We believe that the value of such embeddings goes beyond learning simple generalizations. These embeddings are a representation of the domain and should be usable by an agent to encode its knowledge of the domain. Further, any learning task that takes descriptions of situations that are best represented using a graph now has a uniform representation in terms of this embedding. When it is used for this purpose, it is very important that the embedding accurately capture what is in the training data (i.e., the input graph). In such a case, we are willing to forgo learning in order to minimize the overall error and can pick the smallest number of dimensions that accomplishes this. In the rest of this paper, we will focus on this case.

Ignorance or Partial Knowledge

In a logic based system that is capable of representing some proposition (relational or propositional), it is trivial for the system to not know whether is true or not. I.e., its knowledge about the world is partial with respect to .

However, when a set of triples is converted to an embedding, this ability is lost. Consider a KB with the entities , , , , . It has a single relation . The KB specifies that and are friends and that and are friends and that and are friends. It does not say anything about whether and are friends or not friends. This KB can be said to have partial knowledge about the relation between and . When this KB is converted into an embedding, to represent the agent’s knowledge about the domain, it is important that this aspect of the KB be preserved.

Unfortunately, in an embedding, and are assigned particular coordinates. Either is equal to or it is not. If it is, then, according to the embedding, they are friends and if it is not, then, according to the embedding, they are not friends. The embedding is a complete world, i.e., every proposition is either true or false. There is no way of encoding ’unknown’ in an embedding.

If the task is knowledge base completion, especially of an almost complete knowledge base, then it may be argued that this deficiency is excusable. However, if the KB is very incomplete (as most real world KBs are) and if such as KB is being used as input training data, or as the basis for an agents engagement with the world, this forced completion could be problematic.

We now explore two alternatives for encoding partial knowledge in embeddings.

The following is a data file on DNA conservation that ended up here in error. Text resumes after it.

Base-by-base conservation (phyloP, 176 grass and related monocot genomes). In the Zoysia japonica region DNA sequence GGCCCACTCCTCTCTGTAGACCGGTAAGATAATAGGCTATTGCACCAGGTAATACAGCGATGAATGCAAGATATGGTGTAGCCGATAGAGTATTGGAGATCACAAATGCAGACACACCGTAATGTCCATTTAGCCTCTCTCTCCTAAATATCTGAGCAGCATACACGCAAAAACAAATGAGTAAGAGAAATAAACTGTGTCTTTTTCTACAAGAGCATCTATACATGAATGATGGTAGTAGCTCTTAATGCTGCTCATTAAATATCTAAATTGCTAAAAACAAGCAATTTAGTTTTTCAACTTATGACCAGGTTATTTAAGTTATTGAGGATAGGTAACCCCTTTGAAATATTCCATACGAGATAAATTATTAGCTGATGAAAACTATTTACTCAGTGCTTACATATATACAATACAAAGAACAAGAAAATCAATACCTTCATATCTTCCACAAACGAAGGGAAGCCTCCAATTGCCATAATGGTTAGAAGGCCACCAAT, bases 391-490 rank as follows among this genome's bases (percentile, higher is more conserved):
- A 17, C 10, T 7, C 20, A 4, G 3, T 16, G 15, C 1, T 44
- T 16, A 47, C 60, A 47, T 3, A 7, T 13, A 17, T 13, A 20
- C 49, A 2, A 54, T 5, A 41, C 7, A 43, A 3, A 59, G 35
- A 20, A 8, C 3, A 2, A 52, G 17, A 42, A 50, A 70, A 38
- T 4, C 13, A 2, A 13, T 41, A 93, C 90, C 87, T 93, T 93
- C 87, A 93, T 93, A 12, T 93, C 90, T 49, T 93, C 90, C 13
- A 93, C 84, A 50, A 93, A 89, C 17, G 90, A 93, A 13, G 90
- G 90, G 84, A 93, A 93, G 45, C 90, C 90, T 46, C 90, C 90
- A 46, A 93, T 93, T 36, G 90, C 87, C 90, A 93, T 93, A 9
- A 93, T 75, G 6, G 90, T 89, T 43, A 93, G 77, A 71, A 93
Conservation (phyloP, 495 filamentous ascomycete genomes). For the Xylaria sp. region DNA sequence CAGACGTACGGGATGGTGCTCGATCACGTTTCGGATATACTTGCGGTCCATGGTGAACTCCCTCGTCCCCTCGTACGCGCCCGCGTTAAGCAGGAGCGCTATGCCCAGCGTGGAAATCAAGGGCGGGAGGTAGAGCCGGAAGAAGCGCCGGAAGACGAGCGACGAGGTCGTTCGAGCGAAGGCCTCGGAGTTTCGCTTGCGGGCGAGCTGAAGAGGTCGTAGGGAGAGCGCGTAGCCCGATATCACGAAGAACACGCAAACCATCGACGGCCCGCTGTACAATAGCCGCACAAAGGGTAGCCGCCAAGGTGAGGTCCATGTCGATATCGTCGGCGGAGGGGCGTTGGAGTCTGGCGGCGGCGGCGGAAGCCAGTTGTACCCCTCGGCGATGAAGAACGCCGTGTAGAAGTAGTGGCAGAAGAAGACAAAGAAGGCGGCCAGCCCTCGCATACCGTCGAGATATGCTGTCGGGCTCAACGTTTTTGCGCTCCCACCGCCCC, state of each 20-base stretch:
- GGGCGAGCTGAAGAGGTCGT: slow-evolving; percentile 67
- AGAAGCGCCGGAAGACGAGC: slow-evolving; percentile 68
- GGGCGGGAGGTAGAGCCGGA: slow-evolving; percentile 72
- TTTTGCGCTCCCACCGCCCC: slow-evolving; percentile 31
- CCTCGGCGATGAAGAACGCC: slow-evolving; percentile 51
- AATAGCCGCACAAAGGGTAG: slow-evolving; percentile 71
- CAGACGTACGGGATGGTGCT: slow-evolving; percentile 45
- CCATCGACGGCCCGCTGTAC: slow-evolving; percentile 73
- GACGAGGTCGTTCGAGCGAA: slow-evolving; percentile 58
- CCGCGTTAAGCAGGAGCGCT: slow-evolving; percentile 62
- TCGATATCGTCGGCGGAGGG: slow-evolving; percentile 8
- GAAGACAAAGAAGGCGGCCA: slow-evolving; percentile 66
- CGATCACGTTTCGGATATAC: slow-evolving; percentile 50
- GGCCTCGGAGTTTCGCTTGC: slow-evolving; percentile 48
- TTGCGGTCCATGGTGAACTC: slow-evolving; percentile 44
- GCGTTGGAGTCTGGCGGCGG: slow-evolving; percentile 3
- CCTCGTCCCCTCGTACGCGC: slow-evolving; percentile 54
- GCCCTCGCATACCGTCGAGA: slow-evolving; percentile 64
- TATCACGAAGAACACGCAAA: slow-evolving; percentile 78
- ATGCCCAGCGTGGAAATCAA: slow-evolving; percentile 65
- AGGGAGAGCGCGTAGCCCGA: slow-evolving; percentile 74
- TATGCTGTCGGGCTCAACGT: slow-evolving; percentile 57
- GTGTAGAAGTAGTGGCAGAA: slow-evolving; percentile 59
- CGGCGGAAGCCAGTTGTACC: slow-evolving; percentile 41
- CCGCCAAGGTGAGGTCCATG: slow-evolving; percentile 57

Encoding Partial Knowledge

Logic based formalisms distinguish between a knowledge base (a set of statements) and what it might denote. The object of the denotation is some kind of structure (set of entities and ntuples in the case of first order logic or truth assignments in the case of propositional logic). The KB corresponds not to a single denotation, but set of denotations. Something is true in the KB if it holds in every possible denotation and false if it does not hold in any of the possible denotations. If it holds in some denotations and does not hold in some, then it is neither true nor false in the KB.

Ensemble of Embeddings

In other words, the key in logic based systems to partial knowledge is the distinction between the KB and its denotation and the use of a set of possible denotations of a KB.

Note that in logic based KR systems, these possible denotations (or possible worlds) are almost always in the meta-theory of the system. They are rarely actually instantiated. We could also imagine a KR system which does instantiate an ensemble (presumbaly representative) of possible denotations and determine if a proposition is true, false or unknown based on whether it holds in all, none of some of these models. We follow this approach with embeddings to encode partial knowledge. Instead of a single embedding, we can use an ensemble of embeddings to capture a KB. If we use a sufficient number of dimensions, we should be able to create embeddings that have zero cumulative error. Further, different initial conditions for the network will give us different embeddings. These different embeddings correspond to the different possible denotations. A ensemble of such embeddings can be used to capture partial knowledge, to the extent desired.